In discussing his firm's work at the Free University of Berlin, which included the extensive renovation of the Rostlaube, or "Rustbucket," the affectionate name given to Prouvé's innovative-but-decaying CorTen-clad library:

Our approach from the start was not to ask 'How can we match what Prouvé did?', but to try to imagine how he would have responded, given the same challenge. So instead we asked: 'How can we do what Prouvé would do now?'

We could have used Corten steel in much thicker sections, which technically would have been correct. But if Prouvé had known that the material needed to be sized differently, and that was his starting point, then the result would have been very different too. Most likely he would have looked at the alternatives and chosen a material that could be detailed finely and would stand the test of time; and so that's what we did. We replaced the corroded panels and framing with new elements made from bronze, which as it weathers and acquires a patina is gradually taking on the colour tones of the original.

Which is what happened, eventually, I'm sure. But when it was done, the library looked as awesomely, hilariously shiny as a new Pfennig.

rostlaube_prouve_foster_busse.jpg

Do they still have Pfennig? I guess they will soon enough.

Foster on Prouvé [blueprintmagazine.co.uk, image via busse]
Unrelated, unmentioned, and most probably not WPWD: Foster & Partners' cuh-razy Library of Philology at Free University Berlin [fosterandpartners]

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Let me tell you, spare, door-sized black & white prints in screen-like triptychs are not what I think of when I hear "Carlo Mollino" and "photography." [Google search possibly nsfw]

But Becky Beasley's show "The Outside," at Francesca Minini in Milan, is just that, an austere yet decorative-looking exploration of Mollino's treatment of photography and public/private space. In a good, specific, abstract way, it looks positively Quaytman-esque.

Becky Beasley's "The Outside" runs through Jan. 14, 2012 [art-agenda.com]

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I'm really bummed to have missed The Gifting of Bill Walton's Studio on December 4th, the extraordinary culmination of the ICA Philadelphia's memorial recreation/exhibit of the late local master's crowded workplace.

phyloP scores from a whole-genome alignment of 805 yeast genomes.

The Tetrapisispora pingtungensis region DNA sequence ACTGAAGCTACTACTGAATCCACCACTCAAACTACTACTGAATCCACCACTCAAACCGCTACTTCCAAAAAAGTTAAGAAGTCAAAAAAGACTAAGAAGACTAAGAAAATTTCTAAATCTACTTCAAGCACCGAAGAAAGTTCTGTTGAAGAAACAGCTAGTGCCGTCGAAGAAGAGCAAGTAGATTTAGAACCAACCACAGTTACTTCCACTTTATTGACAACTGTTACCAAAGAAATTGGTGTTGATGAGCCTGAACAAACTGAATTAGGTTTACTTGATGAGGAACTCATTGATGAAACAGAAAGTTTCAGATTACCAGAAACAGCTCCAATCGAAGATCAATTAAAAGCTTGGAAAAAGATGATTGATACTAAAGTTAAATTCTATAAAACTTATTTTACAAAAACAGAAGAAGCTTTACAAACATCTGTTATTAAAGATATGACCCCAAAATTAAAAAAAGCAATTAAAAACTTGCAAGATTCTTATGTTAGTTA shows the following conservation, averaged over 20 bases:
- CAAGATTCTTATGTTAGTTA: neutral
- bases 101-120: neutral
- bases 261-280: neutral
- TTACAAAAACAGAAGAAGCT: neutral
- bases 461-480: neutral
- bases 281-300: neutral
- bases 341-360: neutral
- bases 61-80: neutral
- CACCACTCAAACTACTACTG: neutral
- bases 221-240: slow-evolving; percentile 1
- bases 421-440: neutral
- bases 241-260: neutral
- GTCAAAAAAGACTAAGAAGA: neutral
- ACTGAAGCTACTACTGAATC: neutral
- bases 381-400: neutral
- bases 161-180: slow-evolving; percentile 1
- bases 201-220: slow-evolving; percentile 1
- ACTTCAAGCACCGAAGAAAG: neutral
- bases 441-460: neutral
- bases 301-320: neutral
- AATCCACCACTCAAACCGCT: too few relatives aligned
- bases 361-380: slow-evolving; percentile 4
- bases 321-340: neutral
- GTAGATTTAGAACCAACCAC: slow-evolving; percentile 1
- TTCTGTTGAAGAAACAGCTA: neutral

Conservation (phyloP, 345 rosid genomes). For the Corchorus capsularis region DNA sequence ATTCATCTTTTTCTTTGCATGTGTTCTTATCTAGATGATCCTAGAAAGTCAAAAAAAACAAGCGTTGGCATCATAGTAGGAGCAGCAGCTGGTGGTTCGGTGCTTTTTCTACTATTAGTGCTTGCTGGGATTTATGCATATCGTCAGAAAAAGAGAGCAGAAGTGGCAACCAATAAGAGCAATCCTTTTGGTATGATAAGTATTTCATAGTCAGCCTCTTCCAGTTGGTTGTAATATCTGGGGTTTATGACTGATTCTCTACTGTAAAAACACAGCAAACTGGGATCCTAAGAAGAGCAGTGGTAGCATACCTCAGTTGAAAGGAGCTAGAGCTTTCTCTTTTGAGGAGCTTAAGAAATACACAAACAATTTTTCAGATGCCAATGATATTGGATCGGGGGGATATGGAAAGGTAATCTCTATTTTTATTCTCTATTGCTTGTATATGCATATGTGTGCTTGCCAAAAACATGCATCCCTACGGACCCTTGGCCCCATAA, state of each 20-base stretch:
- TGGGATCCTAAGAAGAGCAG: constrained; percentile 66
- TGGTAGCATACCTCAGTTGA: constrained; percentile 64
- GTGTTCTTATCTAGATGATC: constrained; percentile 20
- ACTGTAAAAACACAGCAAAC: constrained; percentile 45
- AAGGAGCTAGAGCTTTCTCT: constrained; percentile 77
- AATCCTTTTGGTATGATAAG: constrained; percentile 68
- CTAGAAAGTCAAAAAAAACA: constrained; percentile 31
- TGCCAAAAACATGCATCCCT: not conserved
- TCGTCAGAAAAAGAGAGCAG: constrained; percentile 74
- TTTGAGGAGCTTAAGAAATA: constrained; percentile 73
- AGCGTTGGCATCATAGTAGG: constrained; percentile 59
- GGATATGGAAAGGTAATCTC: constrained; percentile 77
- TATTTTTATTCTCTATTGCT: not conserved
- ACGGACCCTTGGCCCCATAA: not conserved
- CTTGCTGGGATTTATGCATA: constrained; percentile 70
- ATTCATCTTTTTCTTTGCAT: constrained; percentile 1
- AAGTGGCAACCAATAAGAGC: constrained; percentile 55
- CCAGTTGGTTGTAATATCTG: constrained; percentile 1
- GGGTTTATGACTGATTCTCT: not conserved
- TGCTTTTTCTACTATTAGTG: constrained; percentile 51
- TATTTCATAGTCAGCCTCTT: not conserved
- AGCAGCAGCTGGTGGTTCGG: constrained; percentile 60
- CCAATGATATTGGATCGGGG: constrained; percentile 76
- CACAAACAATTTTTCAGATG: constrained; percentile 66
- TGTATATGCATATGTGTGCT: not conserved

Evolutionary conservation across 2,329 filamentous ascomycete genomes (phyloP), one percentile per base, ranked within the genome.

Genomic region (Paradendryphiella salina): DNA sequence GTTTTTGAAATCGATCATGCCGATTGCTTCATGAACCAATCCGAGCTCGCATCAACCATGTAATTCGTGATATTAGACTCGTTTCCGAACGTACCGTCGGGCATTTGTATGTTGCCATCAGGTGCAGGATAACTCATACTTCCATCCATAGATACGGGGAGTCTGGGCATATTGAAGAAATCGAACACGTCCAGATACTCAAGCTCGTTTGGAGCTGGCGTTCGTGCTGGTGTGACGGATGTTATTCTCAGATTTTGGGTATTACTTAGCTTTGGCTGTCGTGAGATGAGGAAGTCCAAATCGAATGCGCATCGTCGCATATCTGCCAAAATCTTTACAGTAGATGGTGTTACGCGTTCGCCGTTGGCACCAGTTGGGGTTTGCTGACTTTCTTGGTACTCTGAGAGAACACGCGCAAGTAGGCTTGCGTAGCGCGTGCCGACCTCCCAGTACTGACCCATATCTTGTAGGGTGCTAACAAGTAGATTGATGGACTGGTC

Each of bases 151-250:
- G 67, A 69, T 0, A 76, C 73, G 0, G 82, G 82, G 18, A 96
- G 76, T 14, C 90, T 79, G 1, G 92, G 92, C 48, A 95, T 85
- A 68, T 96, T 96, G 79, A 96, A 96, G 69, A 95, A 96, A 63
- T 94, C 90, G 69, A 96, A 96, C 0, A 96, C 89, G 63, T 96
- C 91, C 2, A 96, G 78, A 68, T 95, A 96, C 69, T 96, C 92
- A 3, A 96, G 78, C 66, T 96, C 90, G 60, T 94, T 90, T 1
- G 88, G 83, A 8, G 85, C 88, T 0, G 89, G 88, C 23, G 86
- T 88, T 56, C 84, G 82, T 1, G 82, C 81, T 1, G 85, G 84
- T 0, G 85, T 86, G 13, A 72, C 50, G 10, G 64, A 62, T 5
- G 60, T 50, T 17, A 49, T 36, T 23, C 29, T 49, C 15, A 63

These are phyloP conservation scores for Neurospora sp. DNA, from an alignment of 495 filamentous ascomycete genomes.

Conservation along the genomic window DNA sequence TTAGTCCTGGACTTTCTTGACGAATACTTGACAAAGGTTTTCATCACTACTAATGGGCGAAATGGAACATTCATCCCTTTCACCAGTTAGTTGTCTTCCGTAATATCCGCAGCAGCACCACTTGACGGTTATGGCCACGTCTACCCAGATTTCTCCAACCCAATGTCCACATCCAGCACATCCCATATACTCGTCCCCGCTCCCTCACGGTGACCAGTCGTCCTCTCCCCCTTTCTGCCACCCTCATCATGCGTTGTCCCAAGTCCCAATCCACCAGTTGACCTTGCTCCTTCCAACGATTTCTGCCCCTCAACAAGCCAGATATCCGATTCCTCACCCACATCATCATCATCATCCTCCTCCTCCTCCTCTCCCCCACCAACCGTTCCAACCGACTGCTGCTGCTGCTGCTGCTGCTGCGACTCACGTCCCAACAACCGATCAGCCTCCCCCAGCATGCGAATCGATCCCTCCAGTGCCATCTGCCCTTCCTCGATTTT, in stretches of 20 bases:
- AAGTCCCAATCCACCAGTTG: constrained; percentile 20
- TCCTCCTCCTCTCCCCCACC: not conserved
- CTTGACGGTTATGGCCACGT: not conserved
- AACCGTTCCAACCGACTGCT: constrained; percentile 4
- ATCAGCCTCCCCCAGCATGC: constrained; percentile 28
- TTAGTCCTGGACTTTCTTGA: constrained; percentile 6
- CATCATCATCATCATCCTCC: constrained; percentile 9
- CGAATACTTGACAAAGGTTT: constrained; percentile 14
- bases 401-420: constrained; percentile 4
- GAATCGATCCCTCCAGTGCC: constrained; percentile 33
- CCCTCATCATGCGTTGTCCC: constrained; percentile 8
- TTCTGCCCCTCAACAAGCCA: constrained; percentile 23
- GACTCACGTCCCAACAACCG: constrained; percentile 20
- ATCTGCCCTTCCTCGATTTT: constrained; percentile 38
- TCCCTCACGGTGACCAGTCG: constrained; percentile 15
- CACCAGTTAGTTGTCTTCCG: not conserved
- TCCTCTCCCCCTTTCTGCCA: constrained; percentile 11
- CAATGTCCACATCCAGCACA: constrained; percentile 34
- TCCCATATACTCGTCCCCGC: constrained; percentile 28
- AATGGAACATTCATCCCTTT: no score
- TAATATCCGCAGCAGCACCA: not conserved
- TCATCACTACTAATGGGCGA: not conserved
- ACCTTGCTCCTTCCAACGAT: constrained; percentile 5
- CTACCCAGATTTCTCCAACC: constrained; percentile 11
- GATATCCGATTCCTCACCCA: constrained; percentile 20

As ICA blogger/curator Rachel Pastan tells it, the event went of exactly as planned, with people trading memories and stories of Walton, and then choosing a memento from the studio--tools, brushes, scraps, materials, anything but finished sculptures--to take with them.

I guess it's alright, because I've kind of been doing the same thing already, since 1996.

I found Bill Walton's humble, powerful, minimalist, materialist sculptures when I was attending business school in Philadelphia. When Larry Becker Gallery had his second Walton show during my final semester, I splurged and bought a small piece--small even by Walton's standards, though bigger than the gold or copper headless nail works he'd embed flush in the wall.

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It's a strip of lead an inch or so wide, carefully folded back and forth on itself into a little stack, almost like a cube. Pinched between one of the folds is a single 10"-inch blade of dried grass. In concept, it's similar to the aluminum block & newspaper work Walton showed at Patricia Sweetow Gallery in 2005 [above]. [BTW, I love that he didn't date his works. They exist among themselves, not in a timeline or progression.]

Becker explained that it was common to the streets of Philadelphia, and should I ever need to replace the grass, I could go out and find it. The species of grass is included on the label on the little custom-built archival cardboard case--it's put away right now, so I can't look it up--and Walton helpfully included a couple of spares behind a taped sheet of glassine.

Becker had shown the little sculpture on a small, white wall bracket about the size of a CD-case. For a while, I alarmed Becker by telling him how I had placed the sculpture on a cinnabar lacquered netsuke stand I'd found in the basement of my globetrotting landlady's townhouse.

I was very interested at the time in the way Western modernism and minimalism resonated with Asian and Zen precursors--I was a groupie for John Cage's Rolywholyover, which was at the Philadelphia Museum in 1995. And then later, when MoMA was choosing the architect for its expansion, I was translating criticism about Yoshio Taniguchi and his architect father Yoshiro Taniguchi, who had worked with Corbusier, designed the awesome mid-century modern Hotel Okura in Tokyo, and who founded Meiji-mura, an architecture preservation park which contains Frank Lloyd Wright's Imperial Hotel.

But that's several other stories. When my grass broke and my supply ran out, I began making a point to harvest a blade or two every time I went back to Philadelphia.